I know it is the opposition’s role to oppose. But the sheer scale and absolutism of the opposition, and its continuation in the lame duck session, even over such small but integral reforms such as the new START and DADT repeal, is remarkable.

Whether Mitch McConnell(R-KY) or Eric Cantor (R-VA) or any other conservative actually believe the fantasy based fountain of nonsense they regurgitate is Kafkaesque. It does not seem to matter what mandate they have, if any. They act as though the polls overwhelmingly support their agenda. They’re in the bubble. We’ve had Louisiana governor and GOP wunderkin Bobby Jindal slam stimulus spending as he poses for a photo opt taking credit for a stimulus funded project. Photo ops like that are one of millions of moments in how Republicans shamelessly deny reality. Rank and file conservatives perform whatever mental gymnastics required to deny the shameless hypocrisy, the scathed earth policies, the never-ending scandals, the gluttonous greed, the contempt for good governance and the common good. This has gone on in a vicious cycle since Nixon. Republicans never learn from their debacles Watergate, Iran-Contra, the housing bubble, deregulation mania, Wall St as backroom poker game, Iraq, the current recession – because they manage to convince people these catastrophic attacks on the core values of democracy are a good thing. Someone once said everything is political. Maybe, but a lot of it seems to be advertising and product contents. Republicans regularly come out with the new conservatism, with new and improved ingredients. The public washes, rinses and repeats. The core ingredients and effects remain the same, they are still a lousy product. In the last sixty years there has not been one economic, legal, national security or cultural remedy from the conservative camp to be successful – excepting making the wealthy wealthier, but Democrats do that too. Considering what we know about the American public this is a truly remarkable phenomenon. In America we send back cold coffee, over-done steaks, tires that wear out too quickly. We get pissed off if we find out a lazy co-worker makes 20 cents more an hour. People get enraged at someone on food stamps buying a soda. If conservatism was a product or service rather than some Marxist based economics twisted with eliminationism, then molded into a  radical ideology it would be in the large featured glass dome in the Museum of Worse Products Ever.

Micheal Boskin was chairman of the Council of Economic Advisers under President George H.W. Bush. That’s really all you need to know. He, without shame, crawls out from under his rock and pens this clever screed at the Wall St Journal – Why the Spending Stimulus Failed, New economic research shows why lower tax rates do far more to spur growth. He is wrong or lying or delusional – Whiplash: Conservatives Play Politics with Stimulus Spending (Boskin seems to have intentionally misrepresented the multiplier effect)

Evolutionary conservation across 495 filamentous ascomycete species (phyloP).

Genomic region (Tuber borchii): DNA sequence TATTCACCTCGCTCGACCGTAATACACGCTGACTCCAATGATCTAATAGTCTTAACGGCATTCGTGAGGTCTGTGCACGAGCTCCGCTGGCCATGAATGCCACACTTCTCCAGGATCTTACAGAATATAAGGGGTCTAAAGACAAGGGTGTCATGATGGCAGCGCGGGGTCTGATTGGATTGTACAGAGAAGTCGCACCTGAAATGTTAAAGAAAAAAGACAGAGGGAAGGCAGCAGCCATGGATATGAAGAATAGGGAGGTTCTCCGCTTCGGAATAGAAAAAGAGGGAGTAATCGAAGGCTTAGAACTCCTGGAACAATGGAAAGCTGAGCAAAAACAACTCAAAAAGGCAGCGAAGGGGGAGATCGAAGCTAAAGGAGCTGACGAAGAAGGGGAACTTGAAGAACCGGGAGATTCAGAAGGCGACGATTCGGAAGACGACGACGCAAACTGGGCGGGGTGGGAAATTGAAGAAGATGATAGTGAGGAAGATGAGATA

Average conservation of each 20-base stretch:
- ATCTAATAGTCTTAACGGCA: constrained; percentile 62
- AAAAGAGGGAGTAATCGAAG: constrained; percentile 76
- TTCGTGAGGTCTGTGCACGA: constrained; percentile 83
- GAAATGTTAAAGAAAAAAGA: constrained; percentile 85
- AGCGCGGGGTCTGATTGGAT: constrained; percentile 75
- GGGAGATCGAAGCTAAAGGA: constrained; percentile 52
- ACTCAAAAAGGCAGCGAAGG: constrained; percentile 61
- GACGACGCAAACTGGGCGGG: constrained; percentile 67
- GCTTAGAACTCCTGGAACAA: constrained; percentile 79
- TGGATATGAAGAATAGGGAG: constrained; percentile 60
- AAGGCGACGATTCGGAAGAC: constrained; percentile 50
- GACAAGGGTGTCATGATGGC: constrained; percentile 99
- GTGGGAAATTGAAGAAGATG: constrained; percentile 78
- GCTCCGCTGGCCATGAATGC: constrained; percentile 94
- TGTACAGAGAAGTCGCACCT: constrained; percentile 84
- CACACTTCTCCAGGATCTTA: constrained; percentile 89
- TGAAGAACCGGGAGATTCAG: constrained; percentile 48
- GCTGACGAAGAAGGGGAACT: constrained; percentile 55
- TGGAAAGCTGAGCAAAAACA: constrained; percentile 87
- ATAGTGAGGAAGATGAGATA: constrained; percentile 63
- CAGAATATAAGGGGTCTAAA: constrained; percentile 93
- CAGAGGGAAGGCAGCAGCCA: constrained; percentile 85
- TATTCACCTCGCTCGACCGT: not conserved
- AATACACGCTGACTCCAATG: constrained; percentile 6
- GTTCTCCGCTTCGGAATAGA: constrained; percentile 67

What the Romer analysis actually does show is that if you factor in the reduced size of the substitute with the lower stimulative impact of tax cuts, the number of new additional jobs created would decline from 3.9 million under the committee bill to about 1.3 million under the substitute. The Camp substitute would actually create fewer jobs than the economy has lost in just the last three months.

Romer is not alone in her pessimistic estimate of the weak impact that tax cuts have on a troubled economy. A number of private economic forecasting services have published estimates that are equally or in some instances even more pessimistic. Mark Zandi at Moody’s, for instance, published a paper earlier this month which estimates some tax cuts (such as reducing the corporate tax rate) provide a stimulus equal to or less than one-third of the size of the revenue lost through the tax cut, while some spending increases (higher food stamp benefits) provide a stimulus that is 70 percent greater than the size of the spending increase. In other words, spending increases can in some instances have five times the stimulative impact of tax cuts.

More on Boskin’s falsehoods here, Economists agree: Stimulus created nearly 3 million jobs. Here, No Correlation Between Bush Tax Cuts and Job Creation, Report Shows